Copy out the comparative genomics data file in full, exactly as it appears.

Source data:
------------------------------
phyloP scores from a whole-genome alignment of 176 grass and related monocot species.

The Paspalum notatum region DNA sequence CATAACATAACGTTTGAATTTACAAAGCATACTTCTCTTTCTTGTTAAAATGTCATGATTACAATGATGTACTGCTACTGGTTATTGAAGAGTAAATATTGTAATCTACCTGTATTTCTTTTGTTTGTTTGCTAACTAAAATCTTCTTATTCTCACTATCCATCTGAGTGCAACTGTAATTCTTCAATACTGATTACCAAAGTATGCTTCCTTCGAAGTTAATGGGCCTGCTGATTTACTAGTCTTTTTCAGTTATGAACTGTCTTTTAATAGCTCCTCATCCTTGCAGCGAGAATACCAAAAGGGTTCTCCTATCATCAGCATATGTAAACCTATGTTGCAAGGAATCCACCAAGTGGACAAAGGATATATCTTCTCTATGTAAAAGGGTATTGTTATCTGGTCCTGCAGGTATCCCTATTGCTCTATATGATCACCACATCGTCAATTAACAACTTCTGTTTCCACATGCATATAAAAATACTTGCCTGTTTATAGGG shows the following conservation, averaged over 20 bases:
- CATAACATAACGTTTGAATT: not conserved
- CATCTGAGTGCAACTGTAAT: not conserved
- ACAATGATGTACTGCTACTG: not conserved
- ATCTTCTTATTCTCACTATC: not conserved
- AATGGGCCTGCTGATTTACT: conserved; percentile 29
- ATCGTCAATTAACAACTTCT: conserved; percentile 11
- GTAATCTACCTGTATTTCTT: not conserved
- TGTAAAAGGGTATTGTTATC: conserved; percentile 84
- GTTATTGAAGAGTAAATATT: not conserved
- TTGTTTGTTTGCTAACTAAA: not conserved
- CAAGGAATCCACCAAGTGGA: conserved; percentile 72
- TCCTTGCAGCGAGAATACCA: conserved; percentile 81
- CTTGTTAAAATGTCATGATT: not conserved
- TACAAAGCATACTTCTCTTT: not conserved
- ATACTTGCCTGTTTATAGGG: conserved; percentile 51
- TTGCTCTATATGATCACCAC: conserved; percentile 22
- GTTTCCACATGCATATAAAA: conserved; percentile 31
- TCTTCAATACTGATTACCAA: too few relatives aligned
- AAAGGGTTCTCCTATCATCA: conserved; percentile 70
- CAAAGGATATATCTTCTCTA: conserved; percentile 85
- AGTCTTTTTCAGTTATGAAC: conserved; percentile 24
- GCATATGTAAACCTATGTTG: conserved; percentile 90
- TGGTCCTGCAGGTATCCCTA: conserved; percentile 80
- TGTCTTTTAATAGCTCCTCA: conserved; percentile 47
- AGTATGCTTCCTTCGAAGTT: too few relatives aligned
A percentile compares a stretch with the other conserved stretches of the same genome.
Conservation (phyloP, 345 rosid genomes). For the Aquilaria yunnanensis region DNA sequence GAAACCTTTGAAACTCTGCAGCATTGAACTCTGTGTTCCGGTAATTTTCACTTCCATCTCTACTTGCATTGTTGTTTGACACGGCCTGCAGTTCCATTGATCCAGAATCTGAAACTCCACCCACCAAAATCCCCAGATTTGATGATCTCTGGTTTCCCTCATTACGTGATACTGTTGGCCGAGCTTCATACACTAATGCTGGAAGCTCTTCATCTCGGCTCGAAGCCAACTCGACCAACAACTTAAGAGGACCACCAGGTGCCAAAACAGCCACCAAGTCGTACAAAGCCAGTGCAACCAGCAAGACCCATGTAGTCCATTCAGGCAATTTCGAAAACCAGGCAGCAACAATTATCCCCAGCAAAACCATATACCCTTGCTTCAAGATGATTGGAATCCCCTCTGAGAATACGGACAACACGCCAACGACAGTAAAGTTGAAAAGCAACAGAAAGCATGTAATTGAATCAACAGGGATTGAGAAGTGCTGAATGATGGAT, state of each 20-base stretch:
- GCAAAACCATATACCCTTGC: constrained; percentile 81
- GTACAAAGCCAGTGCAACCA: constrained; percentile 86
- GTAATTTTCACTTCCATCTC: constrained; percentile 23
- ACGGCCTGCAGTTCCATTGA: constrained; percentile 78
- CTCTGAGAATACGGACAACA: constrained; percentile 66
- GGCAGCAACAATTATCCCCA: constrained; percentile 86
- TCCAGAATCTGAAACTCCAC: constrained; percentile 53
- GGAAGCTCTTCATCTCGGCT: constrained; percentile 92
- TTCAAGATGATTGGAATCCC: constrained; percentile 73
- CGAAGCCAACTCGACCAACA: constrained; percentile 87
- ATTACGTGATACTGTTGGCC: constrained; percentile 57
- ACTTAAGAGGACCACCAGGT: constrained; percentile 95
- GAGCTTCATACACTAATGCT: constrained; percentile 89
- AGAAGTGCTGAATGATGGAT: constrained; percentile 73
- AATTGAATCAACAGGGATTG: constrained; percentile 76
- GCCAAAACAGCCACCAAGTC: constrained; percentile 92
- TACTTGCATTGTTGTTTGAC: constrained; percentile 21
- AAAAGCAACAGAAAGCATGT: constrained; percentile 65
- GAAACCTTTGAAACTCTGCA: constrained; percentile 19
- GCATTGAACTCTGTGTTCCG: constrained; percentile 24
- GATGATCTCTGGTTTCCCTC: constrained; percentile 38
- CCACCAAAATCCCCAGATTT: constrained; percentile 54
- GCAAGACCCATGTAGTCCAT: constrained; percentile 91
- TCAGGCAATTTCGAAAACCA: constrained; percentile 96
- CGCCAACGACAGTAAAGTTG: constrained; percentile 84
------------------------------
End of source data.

phyloP scores from a whole-genome alignment of 176 grass and related monocot species.

The Paspalum notatum region DNA sequence CATAACATAACGTTTGAATTTACAAAGCATACTTCTCTTTCTTGTTAAAATGTCATGATTACAATGATGTACTGCTACTGGTTATTGAAGAGTAAATATTGTAATCTACCTGTATTTCTTTTGTTTGTTTGCTAACTAAAATCTTCTTATTCTCACTATCCATCTGAGTGCAACTGTAATTCTTCAATACTGATTACCAAAGTATGCTTCCTTCGAAGTTAATGGGCCTGCTGATTTACTAGTCTTTTTCAGTTATGAACTGTCTTTTAATAGCTCCTCATCCTTGCAGCGAGAATACCAAAAGGGTTCTCCTATCATCAGCATATGTAAACCTATGTTGCAAGGAATCCACCAAGTGGACAAAGGATATATCTTCTCTATGTAAAAGGGTATTGTTATCTGGTCCTGCAGGTATCCCTATTGCTCTATATGATCACCACATCGTCAATTAACAACTTCTGTTTCCACATGCATATAAAAATACTTGCCTGTTTATAGGG shows the following conservation, averaged over 20 bases:
- CATAACATAACGTTTGAATT: not conserved
- CATCTGAGTGCAACTGTAAT: not conserved
- ACAATGATGTACTGCTACTG: not conserved
- ATCTTCTTATTCTCACTATC: not conserved
- AATGGGCCTGCTGATTTACT: conserved; percentile 29
- ATCGTCAATTAACAACTTCT: conserved; percentile 11
- GTAATCTACCTGTATTTCTT: not conserved
- TGTAAAAGGGTATTGTTATC: conserved; percentile 84
- GTTATTGAAGAGTAAATATT: not conserved
- TTGTTTGTTTGCTAACTAAA: not conserved
- CAAGGAATCCACCAAGTGGA: conserved; percentile 72
- TCCTTGCAGCGAGAATACCA: conserved; percentile 81
- CTTGTTAAAATGTCATGATT: not conserved
- TACAAAGCATACTTCTCTTT: not conserved
- ATACTTGCCTGTTTATAGGG: conserved; percentile 51
- TTGCTCTATATGATCACCAC: conserved; percentile 22
- GTTTCCACATGCATATAAAA: conserved; percentile 31
- TCTTCAATACTGATTACCAA: too few relatives aligned
- AAAGGGTTCTCCTATCATCA: conserved; percentile 70
- CAAAGGATATATCTTCTCTA: conserved; percentile 85
- AGTCTTTTTCAGTTATGAAC: conserved; percentile 24
- GCATATGTAAACCTATGTTG: conserved; percentile 90
- TGGTCCTGCAGGTATCCCTA: conserved; percentile 80
- TGTCTTTTAATAGCTCCTCA: conserved; percentile 47
- AGTATGCTTCCTTCGAAGTT: too few relatives aligned
A percentile compares a stretch with the other conserved stretches of the same genome.
Conservation (phyloP, 345 rosid genomes). For the Aquilaria yunnanensis region DNA sequence GAAACCTTTGAAACTCTGCAGCATTGAACTCTGTGTTCCGGTAATTTTCACTTCCATCTCTACTTGCATTGTTGTTTGACACGGCCTGCAGTTCCATTGATCCAGAATCTGAAACTCCACCCACCAAAATCCCCAGATTTGATGATCTCTGGTTTCCCTCATTACGTGATACTGTTGGCCGAGCTTCATACACTAATGCTGGAAGCTCTTCATCTCGGCTCGAAGCCAACTCGACCAACAACTTAAGAGGACCACCAGGTGCCAAAACAGCCACCAAGTCGTACAAAGCCAGTGCAACCAGCAAGACCCATGTAGTCCATTCAGGCAATTTCGAAAACCAGGCAGCAACAATTATCCCCAGCAAAACCATATACCCTTGCTTCAAGATGATTGGAATCCCCTCTGAGAATACGGACAACACGCCAACGACAGTAAAGTTGAAAAGCAACAGAAAGCATGTAATTGAATCAACAGGGATTGAGAAGTGCTGAATGATGGAT, state of each 20-base stretch:
- GCAAAACCATATACCCTTGC: constrained; percentile 81
- GTACAAAGCCAGTGCAACCA: constrained; percentile 86
- GTAATTTTCACTTCCATCTC: constrained; percentile 23
- ACGGCCTGCAGTTCCATTGA: constrained; percentile 78
- CTCTGAGAATACGGACAACA: constrained; percentile 66
- GGCAGCAACAATTATCCCCA: constrained; percentile 86
- TCCAGAATCTGAAACTCCAC: constrained; percentile 53
- GGAAGCTCTTCATCTCGGCT: constrained; percentile 92
- TTCAAGATGATTGGAATCCC: constrained; percentile 73
- CGAAGCCAACTCGACCAACA: constrained; percentile 87
- ATTACGTGATACTGTTGGCC: constrained; percentile 57
- ACTTAAGAGGACCACCAGGT: constrained; percentile 95
- GAGCTTCATACACTAATGCT: constrained; percentile 89
- AGAAGTGCTGAATGATGGAT: constrained; percentile 73
- AATTGAATCAACAGGGATTG: constrained; percentile 76
- GCCAAAACAGCCACCAAGTC: constrained; percentile 92
- TACTTGCATTGTTGTTTGAC: constrained; percentile 21
- AAAAGCAACAGAAAGCATGT: constrained; percentile 65
- GAAACCTTTGAAACTCTGCA: constrained; percentile 19
- GCATTGAACTCTGTGTTCCG: constrained; percentile 24
- GATGATCTCTGGTTTCCCTC: constrained; percentile 38
- CCACCAAAATCCCCAGATTT: constrained; percentile 54
- GCAAGACCCATGTAGTCCAT: constrained; percentile 91
- TCAGGCAATTTCGAAAACCA: constrained; percentile 96
- CGCCAACGACAGTAAAGTTG: constrained; percentile 84